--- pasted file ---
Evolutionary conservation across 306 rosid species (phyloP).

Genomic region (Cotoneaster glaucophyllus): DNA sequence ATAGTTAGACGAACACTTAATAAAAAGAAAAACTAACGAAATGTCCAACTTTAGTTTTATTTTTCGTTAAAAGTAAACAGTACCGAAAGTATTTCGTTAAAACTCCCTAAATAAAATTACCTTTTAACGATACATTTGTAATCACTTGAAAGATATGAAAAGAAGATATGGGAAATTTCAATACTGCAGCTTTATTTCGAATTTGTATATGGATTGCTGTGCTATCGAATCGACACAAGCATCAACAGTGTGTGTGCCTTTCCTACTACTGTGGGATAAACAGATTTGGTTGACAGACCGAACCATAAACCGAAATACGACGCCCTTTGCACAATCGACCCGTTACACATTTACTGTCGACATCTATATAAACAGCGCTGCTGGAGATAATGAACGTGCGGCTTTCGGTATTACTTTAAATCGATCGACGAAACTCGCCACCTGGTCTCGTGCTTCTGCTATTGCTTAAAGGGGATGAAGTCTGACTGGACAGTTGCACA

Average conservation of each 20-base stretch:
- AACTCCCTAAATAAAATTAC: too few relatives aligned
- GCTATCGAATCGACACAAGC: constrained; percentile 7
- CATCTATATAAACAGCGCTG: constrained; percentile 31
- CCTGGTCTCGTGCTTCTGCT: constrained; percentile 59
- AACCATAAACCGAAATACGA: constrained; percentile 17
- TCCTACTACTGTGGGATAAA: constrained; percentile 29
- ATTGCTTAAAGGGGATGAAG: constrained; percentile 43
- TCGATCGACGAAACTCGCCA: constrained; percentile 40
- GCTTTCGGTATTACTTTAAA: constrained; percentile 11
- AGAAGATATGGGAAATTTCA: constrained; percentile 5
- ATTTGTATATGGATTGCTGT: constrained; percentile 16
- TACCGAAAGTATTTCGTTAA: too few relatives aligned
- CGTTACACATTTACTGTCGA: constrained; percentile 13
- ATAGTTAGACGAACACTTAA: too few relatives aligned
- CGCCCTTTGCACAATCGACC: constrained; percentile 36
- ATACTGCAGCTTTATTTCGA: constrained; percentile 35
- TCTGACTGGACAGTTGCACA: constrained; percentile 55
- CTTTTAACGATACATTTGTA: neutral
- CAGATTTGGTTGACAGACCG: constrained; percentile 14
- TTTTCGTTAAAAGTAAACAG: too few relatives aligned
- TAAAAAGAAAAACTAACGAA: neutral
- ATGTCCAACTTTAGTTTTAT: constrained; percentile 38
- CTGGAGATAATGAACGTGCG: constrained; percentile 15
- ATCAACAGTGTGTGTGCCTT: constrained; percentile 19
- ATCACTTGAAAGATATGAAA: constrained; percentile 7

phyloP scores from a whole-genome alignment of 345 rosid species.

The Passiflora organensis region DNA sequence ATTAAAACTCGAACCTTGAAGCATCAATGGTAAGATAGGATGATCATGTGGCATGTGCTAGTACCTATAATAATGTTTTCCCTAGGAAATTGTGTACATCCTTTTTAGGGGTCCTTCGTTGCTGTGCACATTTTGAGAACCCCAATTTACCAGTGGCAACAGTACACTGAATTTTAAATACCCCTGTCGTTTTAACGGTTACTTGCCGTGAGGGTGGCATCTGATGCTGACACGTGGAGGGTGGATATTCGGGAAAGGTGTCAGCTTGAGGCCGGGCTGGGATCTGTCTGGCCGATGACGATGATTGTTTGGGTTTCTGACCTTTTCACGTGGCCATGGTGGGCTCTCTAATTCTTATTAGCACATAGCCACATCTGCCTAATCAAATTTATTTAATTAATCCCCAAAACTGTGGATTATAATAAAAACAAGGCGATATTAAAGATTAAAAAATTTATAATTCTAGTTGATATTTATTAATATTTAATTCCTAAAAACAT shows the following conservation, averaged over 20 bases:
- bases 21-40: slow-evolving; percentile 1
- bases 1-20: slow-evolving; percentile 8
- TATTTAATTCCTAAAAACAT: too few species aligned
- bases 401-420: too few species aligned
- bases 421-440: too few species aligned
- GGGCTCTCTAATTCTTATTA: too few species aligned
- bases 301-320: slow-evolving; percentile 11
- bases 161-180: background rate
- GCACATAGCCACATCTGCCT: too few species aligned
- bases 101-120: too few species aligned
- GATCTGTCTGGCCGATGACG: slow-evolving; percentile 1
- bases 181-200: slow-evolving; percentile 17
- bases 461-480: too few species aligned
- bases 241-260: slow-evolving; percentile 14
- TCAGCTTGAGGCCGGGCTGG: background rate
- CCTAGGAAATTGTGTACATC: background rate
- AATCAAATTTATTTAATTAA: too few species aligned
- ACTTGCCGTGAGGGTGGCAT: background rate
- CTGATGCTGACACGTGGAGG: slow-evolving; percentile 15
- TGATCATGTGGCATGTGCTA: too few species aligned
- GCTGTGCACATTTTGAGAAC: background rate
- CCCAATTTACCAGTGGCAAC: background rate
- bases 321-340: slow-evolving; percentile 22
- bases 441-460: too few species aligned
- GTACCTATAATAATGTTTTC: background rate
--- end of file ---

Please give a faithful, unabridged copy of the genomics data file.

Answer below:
Evolutionary conservation across 306 rosid species (phyloP).

Genomic region (Cotoneaster glaucophyllus): DNA sequence ATAGTTAGACGAACACTTAATAAAAAGAAAAACTAACGAAATGTCCAACTTTAGTTTTATTTTTCGTTAAAAGTAAACAGTACCGAAAGTATTTCGTTAAAACTCCCTAAATAAAATTACCTTTTAACGATACATTTGTAATCACTTGAAAGATATGAAAAGAAGATATGGGAAATTTCAATACTGCAGCTTTATTTCGAATTTGTATATGGATTGCTGTGCTATCGAATCGACACAAGCATCAACAGTGTGTGTGCCTTTCCTACTACTGTGGGATAAACAGATTTGGTTGACAGACCGAACCATAAACCGAAATACGACGCCCTTTGCACAATCGACCCGTTACACATTTACTGTCGACATCTATATAAACAGCGCTGCTGGAGATAATGAACGTGCGGCTTTCGGTATTACTTTAAATCGATCGACGAAACTCGCCACCTGGTCTCGTGCTTCTGCTATTGCTTAAAGGGGATGAAGTCTGACTGGACAGTTGCACA

Average conservation of each 20-base stretch:
- AACTCCCTAAATAAAATTAC: too few relatives aligned
- GCTATCGAATCGACACAAGC: constrained; percentile 7
- CATCTATATAAACAGCGCTG: constrained; percentile 31
- CCTGGTCTCGTGCTTCTGCT: constrained; percentile 59
- AACCATAAACCGAAATACGA: constrained; percentile 17
- TCCTACTACTGTGGGATAAA: constrained; percentile 29
- ATTGCTTAAAGGGGATGAAG: constrained; percentile 43
- TCGATCGACGAAACTCGCCA: constrained; percentile 40
- GCTTTCGGTATTACTTTAAA: constrained; percentile 11
- AGAAGATATGGGAAATTTCA: constrained; percentile 5
- ATTTGTATATGGATTGCTGT: constrained; percentile 16
- TACCGAAAGTATTTCGTTAA: too few relatives aligned
- CGTTACACATTTACTGTCGA: constrained; percentile 13
- ATAGTTAGACGAACACTTAA: too few relatives aligned
- CGCCCTTTGCACAATCGACC: constrained; percentile 36
- ATACTGCAGCTTTATTTCGA: constrained; percentile 35
- TCTGACTGGACAGTTGCACA: constrained; percentile 55
- CTTTTAACGATACATTTGTA: neutral
- CAGATTTGGTTGACAGACCG: constrained; percentile 14
- TTTTCGTTAAAAGTAAACAG: too few relatives aligned
- TAAAAAGAAAAACTAACGAA: neutral
- ATGTCCAACTTTAGTTTTAT: constrained; percentile 38
- CTGGAGATAATGAACGTGCG: constrained; percentile 15
- ATCAACAGTGTGTGTGCCTT: constrained; percentile 19
- ATCACTTGAAAGATATGAAA: constrained; percentile 7

phyloP scores from a whole-genome alignment of 345 rosid species.

The Passiflora organensis region DNA sequence ATTAAAACTCGAACCTTGAAGCATCAATGGTAAGATAGGATGATCATGTGGCATGTGCTAGTACCTATAATAATGTTTTCCCTAGGAAATTGTGTACATCCTTTTTAGGGGTCCTTCGTTGCTGTGCACATTTTGAGAACCCCAATTTACCAGTGGCAACAGTACACTGAATTTTAAATACCCCTGTCGTTTTAACGGTTACTTGCCGTGAGGGTGGCATCTGATGCTGACACGTGGAGGGTGGATATTCGGGAAAGGTGTCAGCTTGAGGCCGGGCTGGGATCTGTCTGGCCGATGACGATGATTGTTTGGGTTTCTGACCTTTTCACGTGGCCATGGTGGGCTCTCTAATTCTTATTAGCACATAGCCACATCTGCCTAATCAAATTTATTTAATTAATCCCCAAAACTGTGGATTATAATAAAAACAAGGCGATATTAAAGATTAAAAAATTTATAATTCTAGTTGATATTTATTAATATTTAATTCCTAAAAACAT shows the following conservation, averaged over 20 bases:
- bases 21-40: slow-evolving; percentile 1
- bases 1-20: slow-evolving; percentile 8
- TATTTAATTCCTAAAAACAT: too few species aligned
- bases 401-420: too few species aligned
- bases 421-440: too few species aligned
- GGGCTCTCTAATTCTTATTA: too few species aligned
- bases 301-320: slow-evolving; percentile 11
- bases 161-180: background rate
- GCACATAGCCACATCTGCCT: too few species aligned
- bases 101-120: too few species aligned
- GATCTGTCTGGCCGATGACG: slow-evolving; percentile 1
- bases 181-200: slow-evolving; percentile 17
- bases 461-480: too few species aligned
- bases 241-260: slow-evolving; percentile 14
- TCAGCTTGAGGCCGGGCTGG: background rate
- CCTAGGAAATTGTGTACATC: background rate
- AATCAAATTTATTTAATTAA: too few species aligned
- ACTTGCCGTGAGGGTGGCAT: background rate
- CTGATGCTGACACGTGGAGG: slow-evolving; percentile 15
- TGATCATGTGGCATGTGCTA: too few species aligned
- GCTGTGCACATTTTGAGAAC: background rate
- CCCAATTTACCAGTGGCAAC: background rate
- bases 321-340: slow-evolving; percentile 22
- bases 441-460: too few species aligned
- GTACCTATAATAATGTTTTC: background rate